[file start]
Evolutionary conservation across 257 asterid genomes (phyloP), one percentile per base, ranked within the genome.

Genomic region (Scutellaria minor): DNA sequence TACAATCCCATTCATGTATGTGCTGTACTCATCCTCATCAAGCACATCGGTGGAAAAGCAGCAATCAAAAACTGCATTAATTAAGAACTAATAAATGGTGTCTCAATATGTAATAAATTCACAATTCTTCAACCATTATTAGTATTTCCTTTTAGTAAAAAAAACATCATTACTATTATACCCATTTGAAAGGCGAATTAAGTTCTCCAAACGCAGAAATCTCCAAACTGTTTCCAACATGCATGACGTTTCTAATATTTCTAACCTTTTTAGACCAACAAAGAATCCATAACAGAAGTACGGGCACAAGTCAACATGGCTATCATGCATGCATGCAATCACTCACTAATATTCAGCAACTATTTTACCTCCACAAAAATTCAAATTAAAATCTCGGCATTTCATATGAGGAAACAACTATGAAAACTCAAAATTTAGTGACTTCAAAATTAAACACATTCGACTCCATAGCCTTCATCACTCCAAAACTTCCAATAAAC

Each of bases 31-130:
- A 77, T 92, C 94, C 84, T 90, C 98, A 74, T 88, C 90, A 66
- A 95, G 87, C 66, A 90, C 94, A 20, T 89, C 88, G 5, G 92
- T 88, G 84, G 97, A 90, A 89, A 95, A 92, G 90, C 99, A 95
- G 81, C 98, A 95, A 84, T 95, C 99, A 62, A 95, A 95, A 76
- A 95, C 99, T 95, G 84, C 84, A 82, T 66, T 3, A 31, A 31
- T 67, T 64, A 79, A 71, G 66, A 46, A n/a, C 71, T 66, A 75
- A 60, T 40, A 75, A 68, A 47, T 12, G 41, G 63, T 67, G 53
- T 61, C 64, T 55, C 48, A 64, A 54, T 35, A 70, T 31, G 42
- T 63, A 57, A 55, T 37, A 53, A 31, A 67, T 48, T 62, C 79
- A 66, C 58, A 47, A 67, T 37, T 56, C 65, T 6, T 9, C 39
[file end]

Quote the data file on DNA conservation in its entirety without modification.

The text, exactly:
Evolutionary conservation across 257 asterid genomes (phyloP), one percentile per base, ranked within the genome.

Genomic region (Scutellaria minor): DNA sequence TACAATCCCATTCATGTATGTGCTGTACTCATCCTCATCAAGCACATCGGTGGAAAAGCAGCAATCAAAAACTGCATTAATTAAGAACTAATAAATGGTGTCTCAATATGTAATAAATTCACAATTCTTCAACCATTATTAGTATTTCCTTTTAGTAAAAAAAACATCATTACTATTATACCCATTTGAAAGGCGAATTAAGTTCTCCAAACGCAGAAATCTCCAAACTGTTTCCAACATGCATGACGTTTCTAATATTTCTAACCTTTTTAGACCAACAAAGAATCCATAACAGAAGTACGGGCACAAGTCAACATGGCTATCATGCATGCATGCAATCACTCACTAATATTCAGCAACTATTTTACCTCCACAAAAATTCAAATTAAAATCTCGGCATTTCATATGAGGAAACAACTATGAAAACTCAAAATTTAGTGACTTCAAAATTAAACACATTCGACTCCATAGCCTTCATCACTCCAAAACTTCCAATAAAC

Each of bases 31-130:
- A 77, T 92, C 94, C 84, T 90, C 98, A 74, T 88, C 90, A 66
- A 95, G 87, C 66, A 90, C 94, A 20, T 89, C 88, G 5, G 92
- T 88, G 84, G 97, A 90, A 89, A 95, A 92, G 90, C 99, A 95
- G 81, C 98, A 95, A 84, T 95, C 99, A 62, A 95, A 95, A 76
- A 95, C 99, T 95, G 84, C 84, A 82, T 66, T 3, A 31, A 31
- T 67, T 64, A 79, A 71, G 66, A 46, A n/a, C 71, T 66, A 75
- A 60, T 40, A 75, A 68, A 47, T 12, G 41, G 63, T 67, G 53
- T 61, C 64, T 55, C 48, A 64, A 54, T 35, A 70, T 31, G 42
- T 63, A 57, A 55, T 37, A 53, A 31, A 67, T 48, T 62, C 79
- A 66, C 58, A 47, A 67, T 37, T 56, C 65, T 6, T 9, C 39